Rotary screw compressors are one of the most used compressors in industrial applications. In this article we’ll elaborate on its working principle. How is the air compressed and how does the compressor's lubrication function?
Essentially there are two types of screw compressors: (oil-)lubricated and ‘dry’ compressors. MARK only offers oil-lubricated compressors, but for the sake of education we’ll explain the working principle of dry screw compressors as well.
Dry screw compressors, don’t have, as the name might suggest, any lubricants between the screws. The compression process might consist of one or two stages. Each is housed separately. Another difference with lubricated screw compressors is that dry compressors require external timing gears to assure that the rotors operate properly. These timing gears are housed separately, but will need constant lubrication to work.
Lubricated screw compressors - in most cases the lubricant is oil - have a lubricant between the rotating gears. They don’t require external timing gears since oil is injected between the screws. We’ll explain the working principle of an oil-lubricated air compressor in the next paragraph.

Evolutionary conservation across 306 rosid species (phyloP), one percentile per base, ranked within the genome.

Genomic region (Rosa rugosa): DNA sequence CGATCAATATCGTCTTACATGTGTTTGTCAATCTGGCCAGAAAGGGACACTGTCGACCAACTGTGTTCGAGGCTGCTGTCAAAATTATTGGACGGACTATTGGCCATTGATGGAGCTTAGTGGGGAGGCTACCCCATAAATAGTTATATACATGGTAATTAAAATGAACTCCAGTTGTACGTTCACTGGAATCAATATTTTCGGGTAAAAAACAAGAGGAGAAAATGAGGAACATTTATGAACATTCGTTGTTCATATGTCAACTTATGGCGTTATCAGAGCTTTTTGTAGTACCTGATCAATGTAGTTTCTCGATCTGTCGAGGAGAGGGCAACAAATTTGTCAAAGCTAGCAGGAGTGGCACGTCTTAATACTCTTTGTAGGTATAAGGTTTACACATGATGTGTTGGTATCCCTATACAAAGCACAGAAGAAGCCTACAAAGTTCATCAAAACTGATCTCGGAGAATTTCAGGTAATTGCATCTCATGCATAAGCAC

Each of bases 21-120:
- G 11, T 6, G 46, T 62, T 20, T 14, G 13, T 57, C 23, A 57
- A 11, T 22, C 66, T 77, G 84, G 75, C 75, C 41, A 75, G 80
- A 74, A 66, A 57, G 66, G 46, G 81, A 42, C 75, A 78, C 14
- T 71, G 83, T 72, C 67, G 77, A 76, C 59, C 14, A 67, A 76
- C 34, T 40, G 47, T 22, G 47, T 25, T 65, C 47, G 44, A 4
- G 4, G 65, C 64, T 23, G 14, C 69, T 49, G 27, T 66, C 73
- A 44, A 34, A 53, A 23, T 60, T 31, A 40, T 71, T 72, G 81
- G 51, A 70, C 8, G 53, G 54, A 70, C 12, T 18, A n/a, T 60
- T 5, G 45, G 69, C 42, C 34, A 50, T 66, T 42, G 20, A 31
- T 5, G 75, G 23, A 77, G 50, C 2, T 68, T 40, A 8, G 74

Read more about the importance of oil lubrication in our article ‘Why oil is used in a rotary screw compressor’.
In oil- lubricated compressors, there are two separate circuits: the air circuit and the oil circuit.
In the air circuit, athmospheric air is sucked through the fliter and the inlet valve. It is drawn into the compressor and compression starts. After this stage a mix of compressed air and oil (see: oil circuit) flows into the oil separator and air receiver through a check valve. Afterwards the outlet valve ejects the air through a minimum pressure valve and an air cooler.
The minimum pressure valve ensures that, during operation, the pressure in the separator tank is above a certain level that is needed for lubrication. The check valve makes sure that the compressed air doesn’t escape. When the compressor stops operating, the check valve and inlet valve close up. That way the compressed air is prevented from going into the air filter.
Oil is injected directly into the valves to ensure lubrication. Most of that oil is removed in the air receiver/oil separator. Through centrifugal action the oil particles are separated from the compressed air. The oil is collected in a part of the oil separator that functions as a receptacle. The oil circuit also has a bypass valve. This valve ensures that the supply to the oil cooler is shut off when the temperature is below a certain temperature. That way the oil isn’t cooled unnecessarily.
After the air receiver/oil separator, the oil is forced - through air pressure - through the oil filter and stop valve. If the oil temperature is above the set point, the bypass valve lets oil into the oil cooler. The stop valve makes sure that the compressor element isn’t flooded with oil when operations halts or stops.
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